The basis for this general rule is that the property belongs to the donor; that the donee is authorized only to direct the devolution of the appointed property as agent of the donor and that, in order to have the property pass to the appointees, it must be transmitted in accordance with the law of the domicil of the donor. It has at times been said that the donor intended as a matter of inference that the law of his domicil should govern the devolution of his property. Sewall v. Wilmer, 132 Mass. 131 . Russell v. Joys, 227 Mass. 263 . White v. Holly, 80 Conn. 438. Harlow v. Duryea, 42 R. I. 234. In the present case the donor expressly provided that the principal of each trust was to be paid over among such one or more of the living issue of her mother "in such shares, for such estates, and on such conditions as may be permitted by the laws of the Commonwealth of Massachusetts, as he shall appoint by his last will duly admitted to probate." It is clear that the validity of the exercise of the powers was intended by the donor to be determined by the laws of this Commonwealth.
The decree of the Court of Probate of Connecticut adjudging that Pitman died intestate did not, by virtue of the full faith and credit clause of the Constitution of the United States, art. 4, Section 1, preclude the Probate Court of Norfolk County from determining whether the instrument that Pitman executed was under our law a valid exercise by him, in accordance with the will of his mother, of a power of appointment over property within the jurisdiction of one of our Probate Courts. The Probate Court of Norfolk County was not concerned with the descent or distribution of property owned by Pitman at the time of his death -- see Crippen v. Dexter, 13 Gray 330 -- and the narrow issue presented to that court was not whether the instrument executed by Pitman was a will under the law of Connecticut but whether that instrument was a will within the meaning of the will of his mother, and whether the instrument was the execution of the power to appoint as the term appoint was used by her in creating the power. All that the Probate Court of Norfolk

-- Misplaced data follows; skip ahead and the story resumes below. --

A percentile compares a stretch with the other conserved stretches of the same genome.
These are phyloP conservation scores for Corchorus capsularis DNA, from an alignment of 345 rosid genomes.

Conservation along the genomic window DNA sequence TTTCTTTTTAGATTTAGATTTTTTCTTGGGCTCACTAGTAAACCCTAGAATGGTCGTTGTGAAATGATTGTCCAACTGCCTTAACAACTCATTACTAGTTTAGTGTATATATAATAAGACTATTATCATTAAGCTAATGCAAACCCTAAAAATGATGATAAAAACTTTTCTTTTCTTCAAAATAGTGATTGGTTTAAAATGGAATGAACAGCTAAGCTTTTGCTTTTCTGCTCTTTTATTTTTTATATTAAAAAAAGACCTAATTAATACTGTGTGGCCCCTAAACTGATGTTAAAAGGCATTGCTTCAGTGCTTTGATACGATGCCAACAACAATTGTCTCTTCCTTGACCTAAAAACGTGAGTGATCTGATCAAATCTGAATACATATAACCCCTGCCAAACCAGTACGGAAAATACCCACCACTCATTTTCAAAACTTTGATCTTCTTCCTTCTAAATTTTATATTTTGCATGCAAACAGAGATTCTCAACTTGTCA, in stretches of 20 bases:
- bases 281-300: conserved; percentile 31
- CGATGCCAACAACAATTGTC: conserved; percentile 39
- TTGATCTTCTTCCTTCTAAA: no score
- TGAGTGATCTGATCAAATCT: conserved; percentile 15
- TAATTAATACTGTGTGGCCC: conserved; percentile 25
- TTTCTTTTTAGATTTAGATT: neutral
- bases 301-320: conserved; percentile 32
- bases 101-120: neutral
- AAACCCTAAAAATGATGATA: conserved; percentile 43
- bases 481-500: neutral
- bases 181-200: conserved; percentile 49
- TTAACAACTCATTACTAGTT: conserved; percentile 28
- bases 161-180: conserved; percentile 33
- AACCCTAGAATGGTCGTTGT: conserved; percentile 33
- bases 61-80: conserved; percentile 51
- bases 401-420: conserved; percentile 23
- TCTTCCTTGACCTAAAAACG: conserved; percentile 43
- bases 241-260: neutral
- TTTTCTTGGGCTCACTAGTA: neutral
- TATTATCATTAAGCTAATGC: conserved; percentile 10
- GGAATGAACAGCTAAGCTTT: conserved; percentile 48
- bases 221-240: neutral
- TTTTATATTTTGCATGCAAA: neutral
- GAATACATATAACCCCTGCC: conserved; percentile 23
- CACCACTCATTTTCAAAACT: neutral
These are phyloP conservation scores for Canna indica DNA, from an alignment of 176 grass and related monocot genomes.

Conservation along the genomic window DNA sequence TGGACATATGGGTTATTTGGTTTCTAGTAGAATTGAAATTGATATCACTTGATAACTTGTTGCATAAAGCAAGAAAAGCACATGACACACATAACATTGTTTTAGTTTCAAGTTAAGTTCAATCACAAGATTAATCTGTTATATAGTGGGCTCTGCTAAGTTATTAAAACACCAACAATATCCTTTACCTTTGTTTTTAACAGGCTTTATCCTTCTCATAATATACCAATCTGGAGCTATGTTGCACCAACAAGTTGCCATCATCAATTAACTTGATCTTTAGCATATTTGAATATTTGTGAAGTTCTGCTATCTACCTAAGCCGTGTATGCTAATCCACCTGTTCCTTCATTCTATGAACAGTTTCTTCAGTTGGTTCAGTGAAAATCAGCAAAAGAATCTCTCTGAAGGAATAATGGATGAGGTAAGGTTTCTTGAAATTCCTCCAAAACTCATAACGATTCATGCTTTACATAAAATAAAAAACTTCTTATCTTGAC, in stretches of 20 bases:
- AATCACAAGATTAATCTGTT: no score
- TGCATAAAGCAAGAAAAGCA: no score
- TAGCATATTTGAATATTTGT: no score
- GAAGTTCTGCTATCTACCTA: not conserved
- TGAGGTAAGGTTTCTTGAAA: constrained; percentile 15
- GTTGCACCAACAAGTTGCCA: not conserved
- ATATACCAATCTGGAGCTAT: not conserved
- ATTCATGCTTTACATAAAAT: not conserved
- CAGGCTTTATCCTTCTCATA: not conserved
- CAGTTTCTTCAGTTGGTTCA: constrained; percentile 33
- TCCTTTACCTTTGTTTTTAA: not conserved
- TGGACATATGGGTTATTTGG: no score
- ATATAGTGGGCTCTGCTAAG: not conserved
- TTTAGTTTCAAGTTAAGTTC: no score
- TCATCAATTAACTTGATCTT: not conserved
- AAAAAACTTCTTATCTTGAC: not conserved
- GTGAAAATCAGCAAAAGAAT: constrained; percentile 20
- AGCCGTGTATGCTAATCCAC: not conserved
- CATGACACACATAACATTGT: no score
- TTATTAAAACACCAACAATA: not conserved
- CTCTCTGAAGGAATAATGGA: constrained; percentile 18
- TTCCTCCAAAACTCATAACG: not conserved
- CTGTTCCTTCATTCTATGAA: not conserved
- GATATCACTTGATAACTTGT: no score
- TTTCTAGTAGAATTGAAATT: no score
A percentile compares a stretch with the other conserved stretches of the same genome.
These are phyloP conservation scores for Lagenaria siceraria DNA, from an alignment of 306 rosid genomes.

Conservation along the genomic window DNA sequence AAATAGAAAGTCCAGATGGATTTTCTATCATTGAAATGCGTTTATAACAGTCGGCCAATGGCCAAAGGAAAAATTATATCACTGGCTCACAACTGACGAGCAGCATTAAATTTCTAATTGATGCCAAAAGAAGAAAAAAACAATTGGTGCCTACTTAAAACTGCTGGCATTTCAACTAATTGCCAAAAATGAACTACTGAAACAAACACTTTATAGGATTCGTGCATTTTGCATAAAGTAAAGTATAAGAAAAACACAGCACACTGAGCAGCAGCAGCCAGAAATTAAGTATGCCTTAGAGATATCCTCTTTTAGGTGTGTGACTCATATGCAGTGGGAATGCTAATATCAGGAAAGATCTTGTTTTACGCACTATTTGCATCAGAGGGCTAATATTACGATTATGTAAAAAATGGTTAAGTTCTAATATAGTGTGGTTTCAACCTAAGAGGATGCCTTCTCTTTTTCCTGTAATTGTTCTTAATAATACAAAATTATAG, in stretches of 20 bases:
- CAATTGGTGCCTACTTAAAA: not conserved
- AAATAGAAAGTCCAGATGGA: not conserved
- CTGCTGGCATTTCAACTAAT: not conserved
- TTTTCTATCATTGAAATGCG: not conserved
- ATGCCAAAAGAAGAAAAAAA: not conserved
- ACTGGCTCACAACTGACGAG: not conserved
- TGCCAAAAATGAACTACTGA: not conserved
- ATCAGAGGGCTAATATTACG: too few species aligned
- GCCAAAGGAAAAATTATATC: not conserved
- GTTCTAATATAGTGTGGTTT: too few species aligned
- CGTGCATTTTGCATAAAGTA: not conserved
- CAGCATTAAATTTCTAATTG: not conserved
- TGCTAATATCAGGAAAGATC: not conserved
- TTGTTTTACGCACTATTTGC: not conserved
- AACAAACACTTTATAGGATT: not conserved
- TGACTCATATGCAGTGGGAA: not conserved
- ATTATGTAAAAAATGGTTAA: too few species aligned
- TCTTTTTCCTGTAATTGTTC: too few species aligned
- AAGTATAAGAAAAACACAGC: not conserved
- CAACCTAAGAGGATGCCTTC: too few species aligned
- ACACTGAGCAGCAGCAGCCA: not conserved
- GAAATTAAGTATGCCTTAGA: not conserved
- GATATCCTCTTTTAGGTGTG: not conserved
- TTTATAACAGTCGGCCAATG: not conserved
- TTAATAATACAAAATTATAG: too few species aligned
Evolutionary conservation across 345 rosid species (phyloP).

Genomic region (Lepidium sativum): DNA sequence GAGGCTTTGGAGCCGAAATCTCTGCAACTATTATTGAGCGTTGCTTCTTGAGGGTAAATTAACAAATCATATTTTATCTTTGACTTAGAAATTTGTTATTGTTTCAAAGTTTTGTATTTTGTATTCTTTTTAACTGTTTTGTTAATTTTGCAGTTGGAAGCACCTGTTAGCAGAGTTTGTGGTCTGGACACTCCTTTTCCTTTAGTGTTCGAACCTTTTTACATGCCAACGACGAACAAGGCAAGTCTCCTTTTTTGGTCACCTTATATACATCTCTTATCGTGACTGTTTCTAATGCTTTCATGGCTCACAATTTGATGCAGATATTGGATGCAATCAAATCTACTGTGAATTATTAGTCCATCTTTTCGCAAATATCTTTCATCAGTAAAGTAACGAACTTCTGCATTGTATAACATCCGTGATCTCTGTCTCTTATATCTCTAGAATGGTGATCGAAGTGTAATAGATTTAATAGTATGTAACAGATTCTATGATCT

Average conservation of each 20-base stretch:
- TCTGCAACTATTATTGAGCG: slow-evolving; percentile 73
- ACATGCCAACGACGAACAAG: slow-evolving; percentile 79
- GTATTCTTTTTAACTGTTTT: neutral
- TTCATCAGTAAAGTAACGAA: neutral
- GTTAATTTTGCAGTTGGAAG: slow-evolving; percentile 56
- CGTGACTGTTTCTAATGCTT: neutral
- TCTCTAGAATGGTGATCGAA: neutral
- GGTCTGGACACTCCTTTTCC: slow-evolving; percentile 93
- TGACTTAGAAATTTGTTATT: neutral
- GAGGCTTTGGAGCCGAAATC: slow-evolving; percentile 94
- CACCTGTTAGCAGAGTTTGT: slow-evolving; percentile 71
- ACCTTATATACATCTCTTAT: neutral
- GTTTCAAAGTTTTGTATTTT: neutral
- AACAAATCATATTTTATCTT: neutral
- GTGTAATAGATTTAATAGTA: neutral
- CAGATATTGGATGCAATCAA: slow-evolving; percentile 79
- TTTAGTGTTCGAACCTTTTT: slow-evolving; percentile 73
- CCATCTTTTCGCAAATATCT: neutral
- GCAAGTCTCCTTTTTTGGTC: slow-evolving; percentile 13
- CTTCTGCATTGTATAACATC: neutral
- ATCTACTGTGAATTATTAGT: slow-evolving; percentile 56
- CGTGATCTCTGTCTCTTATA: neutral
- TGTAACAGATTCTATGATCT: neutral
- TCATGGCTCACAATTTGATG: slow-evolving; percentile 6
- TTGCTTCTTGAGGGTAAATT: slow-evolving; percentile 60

County was concerned with was the construction of the will of Almira Pitman, and to determine whether the instrument was sufficient to appoint the property subjected to the power by the terms of her will. Blount v. Walker, 134 U.S. 607. Matter of Sloan's Estate, 7 Cal. App. (2d) 319. Matter of Harriman, 124 Misc. (N. Y.) 320; affirmed 217 App. Div. (N. Y.) 733.
The Probate Court of Norfolk County having jurisdiction to decide whether Pitman exercised the powers of appointment created by his mother's will, various grounds are urged by the appellant that the execution of the powers was invalid.